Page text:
Fur Elise is a wonderful example of how he has one foot in each period. The opening theme strikes me as utterly sweeping, wistful and romantic in nature, and deserves to be interpreted with a tenderness that involves some use of rubato. The section beginning in F major is a stark contrast, shifting into beautiful classicism. Control becomes the name of the game in this section. And it winds so gracefully back into the main romantic theme! In this little B section (which gives students some troublesome runs and things) it's as if Beethoven is intentionally looking back at the time and music he's leaving behind. It's a beautiful contrast, and in a way represents two musical periods in one piece.

I would love to hear a good recording of Fur Elise; one that hints at Romanticism in the the A section and elicits Classicism in the B. Of course, if the interpreter over-does either one of these, the piece won't hang together at all! Subtlety is required!

As beautiful as it is, I DO wish I could interest Junior High girls into some other bit of classical piano music. This seems to still be #1 on the Charts! Maybe the recordings suggested in this thread can open up their view of classical music so they WILL want to play something other than the unfortunately overplayed and rarely-played-well Fur Elise!

[ November 07, 2001: Message edited by: Eric ]
Posted by: Jalapeņo

Re: Motivation Through Listening - 11/07/01 05:39 PM

Great observations and thoughts, Eric.

I've always thought of Beethoven as a sort of "in between composer," not strictly classical yet not strictly romantic. That's why I said I think Fur Elise should be played in an "in between" style--not too strict with the rhythm, but not too free with the rubato. I like your idea better, though. Nice romantic-style rubato in Section A, followed by a classical approach in Section B [without overdoing it, of course ;)] Nice! \:D

[ November 07, 2001: Message edited by: Jalapeņo ]
Posted by: Jalapeņo

Re: Motivation Through Listening - 11/08/01 02:47 PM

 Quote:
Originally posted by songbird:
I have Jane Magrath's (Alfred) Encore, Masterwork Classics, and Masterpieces with Flair! on CD. I believe the player for all 3 of those is Valery-Lloyd Watts...


songbird: the Masterwork Classics CDs are done by two different pianists. Kim O'Reilly is the pianist for the first CD (levels 1-2) & Valery Lloyd-Watts is the pianist for the other 2 CDs (levels 3-6).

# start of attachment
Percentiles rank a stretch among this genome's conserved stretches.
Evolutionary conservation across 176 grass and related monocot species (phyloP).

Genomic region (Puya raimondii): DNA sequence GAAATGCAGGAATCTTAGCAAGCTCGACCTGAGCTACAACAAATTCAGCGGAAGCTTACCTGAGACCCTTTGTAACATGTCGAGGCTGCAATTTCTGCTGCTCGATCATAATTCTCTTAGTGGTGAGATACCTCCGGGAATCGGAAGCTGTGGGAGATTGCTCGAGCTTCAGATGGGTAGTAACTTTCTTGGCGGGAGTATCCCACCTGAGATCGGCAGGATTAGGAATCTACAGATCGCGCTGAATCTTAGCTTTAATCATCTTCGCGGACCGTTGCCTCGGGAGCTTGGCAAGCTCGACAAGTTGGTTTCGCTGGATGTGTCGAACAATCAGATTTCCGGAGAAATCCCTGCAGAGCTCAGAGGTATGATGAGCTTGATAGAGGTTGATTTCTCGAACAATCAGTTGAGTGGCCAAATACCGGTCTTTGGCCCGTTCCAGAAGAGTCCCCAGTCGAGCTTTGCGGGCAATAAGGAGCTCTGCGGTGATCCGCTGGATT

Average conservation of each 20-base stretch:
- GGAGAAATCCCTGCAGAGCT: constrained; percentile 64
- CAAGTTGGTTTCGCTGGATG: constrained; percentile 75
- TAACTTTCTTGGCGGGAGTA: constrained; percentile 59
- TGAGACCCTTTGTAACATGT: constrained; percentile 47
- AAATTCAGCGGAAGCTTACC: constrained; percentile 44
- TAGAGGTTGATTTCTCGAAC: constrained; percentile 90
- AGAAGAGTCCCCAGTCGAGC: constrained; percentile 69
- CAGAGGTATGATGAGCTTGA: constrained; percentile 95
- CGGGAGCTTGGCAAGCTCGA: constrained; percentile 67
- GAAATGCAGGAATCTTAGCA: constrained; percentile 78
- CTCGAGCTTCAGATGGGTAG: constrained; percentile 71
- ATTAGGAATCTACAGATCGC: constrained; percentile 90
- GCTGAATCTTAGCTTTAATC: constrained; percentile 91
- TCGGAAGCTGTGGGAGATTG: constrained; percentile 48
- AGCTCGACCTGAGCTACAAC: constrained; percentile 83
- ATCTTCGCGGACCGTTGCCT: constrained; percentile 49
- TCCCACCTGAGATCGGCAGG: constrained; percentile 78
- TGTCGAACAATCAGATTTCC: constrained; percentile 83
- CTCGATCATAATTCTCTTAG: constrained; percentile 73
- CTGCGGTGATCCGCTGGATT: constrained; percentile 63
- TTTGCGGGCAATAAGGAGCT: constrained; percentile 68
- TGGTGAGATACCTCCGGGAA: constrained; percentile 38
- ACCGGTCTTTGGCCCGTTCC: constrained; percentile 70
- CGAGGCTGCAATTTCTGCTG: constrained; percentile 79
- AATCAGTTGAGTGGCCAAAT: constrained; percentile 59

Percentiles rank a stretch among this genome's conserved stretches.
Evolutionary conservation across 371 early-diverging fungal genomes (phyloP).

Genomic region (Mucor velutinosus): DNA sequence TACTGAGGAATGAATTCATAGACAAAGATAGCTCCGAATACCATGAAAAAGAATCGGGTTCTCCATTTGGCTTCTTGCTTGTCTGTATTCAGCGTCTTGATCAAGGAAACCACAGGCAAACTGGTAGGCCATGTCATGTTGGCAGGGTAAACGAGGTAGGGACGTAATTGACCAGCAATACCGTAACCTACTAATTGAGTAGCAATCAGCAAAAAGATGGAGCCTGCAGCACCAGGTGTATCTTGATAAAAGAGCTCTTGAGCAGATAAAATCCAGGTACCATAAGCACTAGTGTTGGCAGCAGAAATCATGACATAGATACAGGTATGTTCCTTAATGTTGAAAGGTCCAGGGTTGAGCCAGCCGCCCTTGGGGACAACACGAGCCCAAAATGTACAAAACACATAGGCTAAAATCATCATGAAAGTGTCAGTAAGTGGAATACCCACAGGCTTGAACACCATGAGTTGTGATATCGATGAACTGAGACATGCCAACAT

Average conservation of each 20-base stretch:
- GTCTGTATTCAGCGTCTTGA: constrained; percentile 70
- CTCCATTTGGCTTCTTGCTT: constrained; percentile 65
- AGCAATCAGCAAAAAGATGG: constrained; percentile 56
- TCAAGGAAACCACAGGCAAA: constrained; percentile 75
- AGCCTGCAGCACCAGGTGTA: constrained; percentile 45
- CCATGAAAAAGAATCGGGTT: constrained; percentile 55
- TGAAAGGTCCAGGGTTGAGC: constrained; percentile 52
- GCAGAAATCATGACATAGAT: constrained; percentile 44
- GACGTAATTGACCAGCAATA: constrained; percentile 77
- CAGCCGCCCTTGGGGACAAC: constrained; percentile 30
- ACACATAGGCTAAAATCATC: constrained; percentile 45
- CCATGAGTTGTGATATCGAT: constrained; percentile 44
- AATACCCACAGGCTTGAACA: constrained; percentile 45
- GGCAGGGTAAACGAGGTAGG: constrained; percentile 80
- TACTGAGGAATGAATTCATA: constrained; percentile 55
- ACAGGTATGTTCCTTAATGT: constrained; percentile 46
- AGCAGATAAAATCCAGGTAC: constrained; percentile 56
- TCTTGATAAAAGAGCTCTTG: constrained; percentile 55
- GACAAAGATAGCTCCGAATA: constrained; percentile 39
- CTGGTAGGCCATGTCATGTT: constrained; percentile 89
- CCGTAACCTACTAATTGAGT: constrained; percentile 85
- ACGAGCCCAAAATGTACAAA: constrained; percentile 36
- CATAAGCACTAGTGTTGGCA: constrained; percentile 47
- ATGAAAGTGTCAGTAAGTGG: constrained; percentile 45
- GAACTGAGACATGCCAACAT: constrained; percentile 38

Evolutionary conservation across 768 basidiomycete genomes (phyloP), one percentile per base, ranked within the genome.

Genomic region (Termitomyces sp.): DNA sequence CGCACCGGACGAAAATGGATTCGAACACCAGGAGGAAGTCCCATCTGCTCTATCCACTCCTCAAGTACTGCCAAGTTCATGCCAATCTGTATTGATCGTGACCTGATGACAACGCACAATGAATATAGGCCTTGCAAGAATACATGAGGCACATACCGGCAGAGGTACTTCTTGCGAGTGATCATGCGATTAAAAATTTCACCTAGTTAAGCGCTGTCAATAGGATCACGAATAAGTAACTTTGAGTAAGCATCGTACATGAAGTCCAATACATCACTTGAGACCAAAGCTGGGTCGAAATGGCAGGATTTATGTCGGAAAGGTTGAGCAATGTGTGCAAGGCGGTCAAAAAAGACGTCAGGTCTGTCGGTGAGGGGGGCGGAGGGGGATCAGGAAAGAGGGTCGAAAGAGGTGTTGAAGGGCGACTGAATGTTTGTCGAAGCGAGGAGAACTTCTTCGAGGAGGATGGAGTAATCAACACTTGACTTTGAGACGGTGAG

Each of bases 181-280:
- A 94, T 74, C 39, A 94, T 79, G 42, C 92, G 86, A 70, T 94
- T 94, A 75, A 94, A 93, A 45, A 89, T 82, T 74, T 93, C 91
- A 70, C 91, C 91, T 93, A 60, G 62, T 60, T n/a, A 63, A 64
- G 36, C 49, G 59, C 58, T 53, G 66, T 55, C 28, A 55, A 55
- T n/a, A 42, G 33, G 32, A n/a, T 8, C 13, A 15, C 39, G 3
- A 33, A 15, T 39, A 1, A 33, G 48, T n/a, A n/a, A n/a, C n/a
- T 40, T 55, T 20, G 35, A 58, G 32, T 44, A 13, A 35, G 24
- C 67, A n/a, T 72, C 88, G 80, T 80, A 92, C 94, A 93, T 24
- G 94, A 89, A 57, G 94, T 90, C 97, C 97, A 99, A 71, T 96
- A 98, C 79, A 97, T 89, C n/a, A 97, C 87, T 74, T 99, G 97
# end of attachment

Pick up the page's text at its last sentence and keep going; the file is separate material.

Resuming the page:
Posted by: sdps

Re: Motivation Through Listening - 11/08/01 09:38 PM

 Quote:
Originally posted by Eric:
As beautiful as it is, I DO wish I could interest Junior High girls into some other bit of classical piano music. This seems to still be #1 on the Charts! Maybe the recordings suggested in this thread can open up their view of classical music so they WILL want to play something other than the unfortunately overplayed and rarely-played-well Fur Elise!



Eric and others, do you know much about Aram Khachaturian and his piece "Ivan Sings" (No. 1 from Adventures of Ivan)?

I'm not a junior high girl anymore but I just love that piece! I admit it is not highly recognizable like Fur Elise but so beautiful.

I haven't looked very hard but so far I haven't discovered much about Mr. Khachaturian of his "Adventures of Ivan". I would love to hear more of this collection.

I know Mr. Khachaturian also composed "Entry of the Gladiators" or something equally opposing in style.
Posted by: Piano lady

Re: Motivation Through Listening - 11/11/01 01:00 AM

Beethoven: The classicist or romanticist approach. Interesting.

It depends upon the piece, the mood, and the period of the piece. Late would have more romantic qualities than say the Op 2 #1. The rubato should be there but not intrusive. Strict tempo no. Tempo fluctuation yes, but not sudden unless designated by the god himself.

Schubert goes one way then suddenly takes off in another key and a completely different mood. Romantic is the only way to go with Schubert.
Posted by: songbird

Re: Motivation Through Listening - 11/14/01 08:03 AM

.

[ November 14, 2001: Message edited by: songbird ]
Posted by: songbird

Re: Motivation Through Listening - 11/14/01 08:05 AM

 Quote:
Originally posted by Eric:


As beautiful as it is, I DO wish I could interest Junior High girls into some other bit of classical piano music. This seems to still be #1 on the Charts! Maybe the recordings suggested in this thread can open up their view of classical music so they WILL want to play something other than the unfortunately overplayed and rarely-played-well Fur Elise!



I think Fur Elise is just one of those familiar tunes that almost every student wants to learn at some point. As teachers, we hear it more often than our students do, so of course, it becomes TEDIOUS to hear it played repeatedly in an uninteresting fashion. However, I do think it has its merits in a student's repertoire, as a motivational piece. But I think you're right. Many teachers I've come across (many of them inexperienced ones at that) jump to Fur Elise as the first "Classical" (if you want to call it that, which I prefer not to) piece that students play, when there is so much other engaging repertoire out there for students at varying levels to play.

I met somebody the other day who found out I teach piano, and she immediately asked, with big, fascinated eyes, "Oh, can you play Fur Elise?" Perhaps Beethoven's most famous piece, other than Ode to Joy, which I am also getting tired of teaching (Sorry! I know, I must be a bad teacher!). It's in PA Primer, and it's also in the Accelerated Books. I now have 6 students who want to perform that at the next recital! Wonder who'll get dibs on it.

[ November 14, 2001: Message edited by: songbird ]
Posted by: songbird

Re: Motivation Through Listening - 11/14/01 08:14 AM

 Quote:
Originally posted by Piano lady:

Schubert goes one way then suddenly takes off in another key and a completely different mood. Romantic is the only way to go with Schubert.


Boy, I have a hard time with Schubert's Impromptus, especially the one in E flat major. How do you get a handle on that left hand??? It's TOO LOUD and I have no control on it. I'm about to give up. Any ideas??? (I do not have a wide hand-span)